As for real estate, analysis shows 80% of the high yielding part of this sector is highly levered Chinese property companies and, again, this is not exposure we want. The same goes for basic industry, where 60% of the sector is metals, mining and steel, as well as leisure and retail, both of which are heavily reliant on a quick recovery and a potential Covid-19 vaccine.

We expect these sectors to dominate the default picture, and therefore focus our portfolio towards idiosyncratic opportunities in less cyclical areas such as insurance, telecoms, media and capital goods.

Coming back to the question of whether high yield could replace lost dividends from equities, we have always referred to the asset class as a cousin of equities and the chart below shows that drawdowns tend to be much less. Combined with the fact that long-term returns are comparable to many major equity indices, this highlights the excellent risk-adjusted performance potentially available from high yield.

Comparing drawdowns

Examining those total returns going back the late 1990s, a couple of things are clear. First, although volatile, recoveries tend to be quick and, second, this is very much an income asset class. Defaults will erode the price return but investors have been substantially more than compensated for that by the excess income.

All the long-term positive return from high yield has come from income over time and if, as an active manager, you can avoid the companies that default, this is an asset class that can offer compelling performance, either for that long-term total return accrual or to replace the income currently missing elsewhere.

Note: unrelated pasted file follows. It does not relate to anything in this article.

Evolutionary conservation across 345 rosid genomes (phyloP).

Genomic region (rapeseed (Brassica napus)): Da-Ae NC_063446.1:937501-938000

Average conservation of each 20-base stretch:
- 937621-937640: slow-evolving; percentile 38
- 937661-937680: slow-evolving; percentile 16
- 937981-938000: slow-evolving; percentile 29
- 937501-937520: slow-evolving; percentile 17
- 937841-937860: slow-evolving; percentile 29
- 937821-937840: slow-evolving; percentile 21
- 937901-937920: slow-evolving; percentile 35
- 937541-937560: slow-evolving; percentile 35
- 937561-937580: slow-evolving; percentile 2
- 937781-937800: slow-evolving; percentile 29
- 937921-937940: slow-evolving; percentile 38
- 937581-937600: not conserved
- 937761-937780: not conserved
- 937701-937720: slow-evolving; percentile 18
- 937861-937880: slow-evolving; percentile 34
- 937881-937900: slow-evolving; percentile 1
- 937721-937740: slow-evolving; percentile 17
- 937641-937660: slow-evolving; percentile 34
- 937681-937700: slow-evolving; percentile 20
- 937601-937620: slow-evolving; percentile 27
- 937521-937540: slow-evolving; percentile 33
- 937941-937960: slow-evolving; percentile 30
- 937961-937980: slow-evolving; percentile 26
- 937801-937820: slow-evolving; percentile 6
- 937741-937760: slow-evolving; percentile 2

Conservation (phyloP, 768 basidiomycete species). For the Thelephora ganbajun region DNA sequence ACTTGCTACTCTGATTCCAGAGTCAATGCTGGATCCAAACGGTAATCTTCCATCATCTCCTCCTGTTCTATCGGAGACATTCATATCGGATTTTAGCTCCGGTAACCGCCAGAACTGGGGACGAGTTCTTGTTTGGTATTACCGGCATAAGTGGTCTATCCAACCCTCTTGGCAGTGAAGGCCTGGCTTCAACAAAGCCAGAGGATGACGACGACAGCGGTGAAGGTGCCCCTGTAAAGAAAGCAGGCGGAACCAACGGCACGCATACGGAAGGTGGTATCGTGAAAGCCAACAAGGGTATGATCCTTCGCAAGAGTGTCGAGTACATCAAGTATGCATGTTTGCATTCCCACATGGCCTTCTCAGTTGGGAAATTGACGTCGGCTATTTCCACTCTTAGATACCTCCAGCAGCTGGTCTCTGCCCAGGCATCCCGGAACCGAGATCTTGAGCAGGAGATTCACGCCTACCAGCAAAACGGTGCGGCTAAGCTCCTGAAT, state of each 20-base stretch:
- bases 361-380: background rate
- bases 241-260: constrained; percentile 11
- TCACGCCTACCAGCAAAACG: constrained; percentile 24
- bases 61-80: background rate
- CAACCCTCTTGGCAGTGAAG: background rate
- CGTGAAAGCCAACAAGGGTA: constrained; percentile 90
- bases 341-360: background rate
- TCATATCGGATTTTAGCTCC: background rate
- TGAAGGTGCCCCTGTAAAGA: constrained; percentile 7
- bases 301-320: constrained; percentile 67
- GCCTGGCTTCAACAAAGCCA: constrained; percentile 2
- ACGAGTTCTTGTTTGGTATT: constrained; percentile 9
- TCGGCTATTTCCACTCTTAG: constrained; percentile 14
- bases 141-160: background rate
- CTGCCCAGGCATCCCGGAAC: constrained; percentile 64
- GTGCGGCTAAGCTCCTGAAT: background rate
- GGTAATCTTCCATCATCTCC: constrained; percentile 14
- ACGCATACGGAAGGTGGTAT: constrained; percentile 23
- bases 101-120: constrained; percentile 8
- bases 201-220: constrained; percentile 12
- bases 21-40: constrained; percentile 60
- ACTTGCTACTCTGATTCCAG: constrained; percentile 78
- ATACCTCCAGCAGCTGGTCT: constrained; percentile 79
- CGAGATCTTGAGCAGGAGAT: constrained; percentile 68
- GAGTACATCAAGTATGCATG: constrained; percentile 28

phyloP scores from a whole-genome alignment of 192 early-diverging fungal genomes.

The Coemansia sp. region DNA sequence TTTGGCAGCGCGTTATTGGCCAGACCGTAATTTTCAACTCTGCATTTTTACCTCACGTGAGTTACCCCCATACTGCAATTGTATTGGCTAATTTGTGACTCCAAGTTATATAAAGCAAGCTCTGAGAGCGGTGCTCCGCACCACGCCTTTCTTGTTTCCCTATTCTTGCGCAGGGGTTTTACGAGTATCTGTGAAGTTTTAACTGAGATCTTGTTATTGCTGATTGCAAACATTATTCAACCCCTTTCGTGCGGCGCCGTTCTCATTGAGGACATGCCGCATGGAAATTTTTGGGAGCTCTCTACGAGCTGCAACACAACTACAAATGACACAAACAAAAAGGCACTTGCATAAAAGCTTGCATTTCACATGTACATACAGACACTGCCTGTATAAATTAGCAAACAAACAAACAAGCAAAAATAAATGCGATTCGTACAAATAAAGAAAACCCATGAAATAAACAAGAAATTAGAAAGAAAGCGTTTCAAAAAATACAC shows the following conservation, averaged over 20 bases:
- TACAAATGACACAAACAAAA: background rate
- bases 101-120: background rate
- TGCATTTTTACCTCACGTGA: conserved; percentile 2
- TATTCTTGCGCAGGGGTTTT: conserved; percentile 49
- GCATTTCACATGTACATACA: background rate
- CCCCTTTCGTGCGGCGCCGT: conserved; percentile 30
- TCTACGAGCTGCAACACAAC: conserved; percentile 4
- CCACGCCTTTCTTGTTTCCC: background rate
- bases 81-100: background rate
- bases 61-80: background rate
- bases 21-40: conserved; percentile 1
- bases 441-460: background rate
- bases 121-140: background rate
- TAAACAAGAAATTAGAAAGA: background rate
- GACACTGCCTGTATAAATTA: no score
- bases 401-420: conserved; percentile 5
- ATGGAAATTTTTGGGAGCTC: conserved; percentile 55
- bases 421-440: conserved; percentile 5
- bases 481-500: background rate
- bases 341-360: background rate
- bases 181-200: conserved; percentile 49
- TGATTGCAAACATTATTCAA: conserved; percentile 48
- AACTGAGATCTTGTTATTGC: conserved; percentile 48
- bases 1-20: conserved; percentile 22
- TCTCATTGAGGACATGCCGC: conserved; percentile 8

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Key Risks

Past performance is not a guide to future performance. Do remember that the value of an investment and the income generated from them can fall as well as rise and is not guaranteed, therefore, you may not get back the amount originally invested and potentially risk total loss of capital. Investment in Funds managed by the Global Fixed Income team involves foreign currencies and may be subject to fluctuations in value due to movements in exchange rates. The value of fixed income securities will fall if the issuer is unable to repay its debt or has its credit rating reduced. Generally, the higher the perceived credit risk of the issuer, the higher the rate of interest. Bond markets may be subject to reduced liquidity. The Funds may invest in emerging markets/soft currencies and in financial derivative instruments, both of which may have the effect of increasing volatility.

Disclaimer

The information and opinions provided should not be construed as advice for investment in any product or security mentioned, an offer to buy or sell units/shares of Funds mentioned, or a solicitation to purchase securities in any company or investment product. Always research your own investments and (if you are not a professional or a financial adviser) consult suitability with a regulated financial adviser before investing.

Thursday, May 21, 2020, 1:03 PM